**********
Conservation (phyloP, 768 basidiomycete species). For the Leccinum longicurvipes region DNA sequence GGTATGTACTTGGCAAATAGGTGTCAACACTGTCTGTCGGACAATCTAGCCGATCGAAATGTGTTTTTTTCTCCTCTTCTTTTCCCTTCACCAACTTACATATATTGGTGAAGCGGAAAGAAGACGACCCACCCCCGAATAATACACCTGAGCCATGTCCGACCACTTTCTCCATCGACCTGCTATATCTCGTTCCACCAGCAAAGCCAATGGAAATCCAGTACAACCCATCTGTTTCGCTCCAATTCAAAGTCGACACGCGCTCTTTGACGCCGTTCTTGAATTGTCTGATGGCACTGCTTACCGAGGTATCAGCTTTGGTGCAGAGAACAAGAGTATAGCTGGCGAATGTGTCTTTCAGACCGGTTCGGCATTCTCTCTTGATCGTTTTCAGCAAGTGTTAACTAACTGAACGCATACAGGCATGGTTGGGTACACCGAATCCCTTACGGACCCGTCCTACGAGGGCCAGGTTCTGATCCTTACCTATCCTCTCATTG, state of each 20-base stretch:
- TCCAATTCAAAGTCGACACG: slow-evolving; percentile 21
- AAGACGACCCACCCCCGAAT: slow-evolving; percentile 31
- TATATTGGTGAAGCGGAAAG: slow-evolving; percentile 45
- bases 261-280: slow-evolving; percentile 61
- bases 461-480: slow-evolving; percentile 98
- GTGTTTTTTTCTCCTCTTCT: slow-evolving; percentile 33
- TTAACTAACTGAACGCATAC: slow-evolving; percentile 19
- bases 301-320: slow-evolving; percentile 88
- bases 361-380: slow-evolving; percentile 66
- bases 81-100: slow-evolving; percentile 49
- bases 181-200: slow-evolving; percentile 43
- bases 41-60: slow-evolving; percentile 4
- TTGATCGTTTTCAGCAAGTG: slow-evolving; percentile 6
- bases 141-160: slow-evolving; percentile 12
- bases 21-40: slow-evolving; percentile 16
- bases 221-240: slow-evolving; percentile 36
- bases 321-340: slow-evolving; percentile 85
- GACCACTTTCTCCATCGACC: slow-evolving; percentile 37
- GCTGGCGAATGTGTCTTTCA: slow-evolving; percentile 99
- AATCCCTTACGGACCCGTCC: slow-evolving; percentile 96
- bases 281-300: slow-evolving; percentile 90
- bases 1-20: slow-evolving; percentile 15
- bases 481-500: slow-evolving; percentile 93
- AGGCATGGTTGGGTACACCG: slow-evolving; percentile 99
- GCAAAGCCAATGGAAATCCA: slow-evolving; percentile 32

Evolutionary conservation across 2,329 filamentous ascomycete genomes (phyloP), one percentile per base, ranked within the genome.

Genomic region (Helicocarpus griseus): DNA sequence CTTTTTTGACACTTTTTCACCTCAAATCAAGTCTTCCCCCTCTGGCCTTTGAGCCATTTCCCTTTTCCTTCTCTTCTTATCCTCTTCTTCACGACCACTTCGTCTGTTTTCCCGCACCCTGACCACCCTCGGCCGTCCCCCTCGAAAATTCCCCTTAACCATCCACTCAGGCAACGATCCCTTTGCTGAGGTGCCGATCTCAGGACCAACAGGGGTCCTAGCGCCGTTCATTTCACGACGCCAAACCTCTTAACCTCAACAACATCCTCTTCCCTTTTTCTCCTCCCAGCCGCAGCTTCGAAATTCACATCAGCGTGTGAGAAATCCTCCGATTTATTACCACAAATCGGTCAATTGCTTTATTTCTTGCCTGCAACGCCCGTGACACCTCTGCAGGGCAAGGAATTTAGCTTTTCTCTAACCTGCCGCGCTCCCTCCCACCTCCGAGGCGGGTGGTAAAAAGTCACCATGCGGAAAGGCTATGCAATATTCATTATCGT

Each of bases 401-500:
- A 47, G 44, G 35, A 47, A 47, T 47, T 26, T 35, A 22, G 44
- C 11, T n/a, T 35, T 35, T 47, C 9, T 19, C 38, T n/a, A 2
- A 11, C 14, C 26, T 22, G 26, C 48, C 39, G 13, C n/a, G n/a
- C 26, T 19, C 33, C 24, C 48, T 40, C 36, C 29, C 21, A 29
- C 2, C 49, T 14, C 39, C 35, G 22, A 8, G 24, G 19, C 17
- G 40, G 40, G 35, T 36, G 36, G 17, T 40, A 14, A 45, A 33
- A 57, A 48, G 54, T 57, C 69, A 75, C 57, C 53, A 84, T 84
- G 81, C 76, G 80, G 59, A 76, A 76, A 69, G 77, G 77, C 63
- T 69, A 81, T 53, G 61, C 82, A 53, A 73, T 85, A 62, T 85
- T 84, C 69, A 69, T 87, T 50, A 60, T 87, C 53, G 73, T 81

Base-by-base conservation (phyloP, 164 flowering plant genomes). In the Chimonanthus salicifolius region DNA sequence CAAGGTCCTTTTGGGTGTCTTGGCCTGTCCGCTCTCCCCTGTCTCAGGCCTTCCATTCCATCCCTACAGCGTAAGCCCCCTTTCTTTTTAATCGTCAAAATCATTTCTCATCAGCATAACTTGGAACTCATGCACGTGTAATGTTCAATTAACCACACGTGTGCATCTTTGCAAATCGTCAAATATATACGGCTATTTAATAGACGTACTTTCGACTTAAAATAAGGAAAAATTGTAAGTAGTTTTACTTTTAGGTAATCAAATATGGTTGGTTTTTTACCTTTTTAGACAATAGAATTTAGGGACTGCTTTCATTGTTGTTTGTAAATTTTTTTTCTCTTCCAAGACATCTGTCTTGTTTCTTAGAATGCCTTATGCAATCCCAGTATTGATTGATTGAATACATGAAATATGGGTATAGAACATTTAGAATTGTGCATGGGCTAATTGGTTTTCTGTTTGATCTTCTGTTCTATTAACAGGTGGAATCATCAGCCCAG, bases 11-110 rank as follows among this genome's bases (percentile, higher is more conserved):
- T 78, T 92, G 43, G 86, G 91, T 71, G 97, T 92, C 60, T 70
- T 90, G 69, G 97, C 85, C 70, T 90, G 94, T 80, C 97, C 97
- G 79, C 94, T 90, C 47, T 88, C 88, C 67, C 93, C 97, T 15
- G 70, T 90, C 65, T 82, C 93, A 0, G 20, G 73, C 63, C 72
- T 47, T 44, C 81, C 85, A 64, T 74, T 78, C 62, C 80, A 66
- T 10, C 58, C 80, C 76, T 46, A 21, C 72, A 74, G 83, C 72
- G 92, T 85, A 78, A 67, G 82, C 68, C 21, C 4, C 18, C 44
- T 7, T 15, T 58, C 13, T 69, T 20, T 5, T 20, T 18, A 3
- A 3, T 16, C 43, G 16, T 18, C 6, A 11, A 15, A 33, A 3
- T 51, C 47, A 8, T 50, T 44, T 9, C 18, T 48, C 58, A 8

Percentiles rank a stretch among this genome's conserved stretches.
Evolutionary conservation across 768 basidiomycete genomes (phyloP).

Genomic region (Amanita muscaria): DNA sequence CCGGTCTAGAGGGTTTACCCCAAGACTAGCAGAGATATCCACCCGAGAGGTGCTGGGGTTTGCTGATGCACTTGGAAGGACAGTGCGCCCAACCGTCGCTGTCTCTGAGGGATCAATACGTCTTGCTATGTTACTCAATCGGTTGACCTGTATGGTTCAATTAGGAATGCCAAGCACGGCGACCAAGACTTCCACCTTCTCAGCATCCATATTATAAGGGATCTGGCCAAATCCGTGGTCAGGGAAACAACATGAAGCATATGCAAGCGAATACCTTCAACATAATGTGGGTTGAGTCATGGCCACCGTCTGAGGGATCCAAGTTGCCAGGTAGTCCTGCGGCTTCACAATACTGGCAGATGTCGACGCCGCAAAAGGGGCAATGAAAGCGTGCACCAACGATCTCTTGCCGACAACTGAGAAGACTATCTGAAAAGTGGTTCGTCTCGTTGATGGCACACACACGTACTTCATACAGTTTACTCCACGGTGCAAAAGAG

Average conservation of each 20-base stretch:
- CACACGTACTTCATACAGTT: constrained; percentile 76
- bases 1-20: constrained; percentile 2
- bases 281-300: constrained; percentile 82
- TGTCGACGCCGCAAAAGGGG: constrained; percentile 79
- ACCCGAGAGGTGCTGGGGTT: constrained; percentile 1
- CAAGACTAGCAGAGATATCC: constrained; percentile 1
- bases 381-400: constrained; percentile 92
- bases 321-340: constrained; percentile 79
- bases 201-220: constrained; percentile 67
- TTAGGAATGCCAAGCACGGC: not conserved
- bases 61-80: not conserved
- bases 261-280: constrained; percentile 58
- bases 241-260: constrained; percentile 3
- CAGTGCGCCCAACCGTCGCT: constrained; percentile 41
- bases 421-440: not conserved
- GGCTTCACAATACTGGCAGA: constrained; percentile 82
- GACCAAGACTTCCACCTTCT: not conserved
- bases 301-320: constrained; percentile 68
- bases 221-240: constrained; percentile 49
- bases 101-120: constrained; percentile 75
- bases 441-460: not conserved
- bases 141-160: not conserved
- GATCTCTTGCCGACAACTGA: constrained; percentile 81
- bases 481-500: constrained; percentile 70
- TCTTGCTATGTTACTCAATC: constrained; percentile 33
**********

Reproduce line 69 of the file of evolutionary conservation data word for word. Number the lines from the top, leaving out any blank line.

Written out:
- bases 421-440: not conserved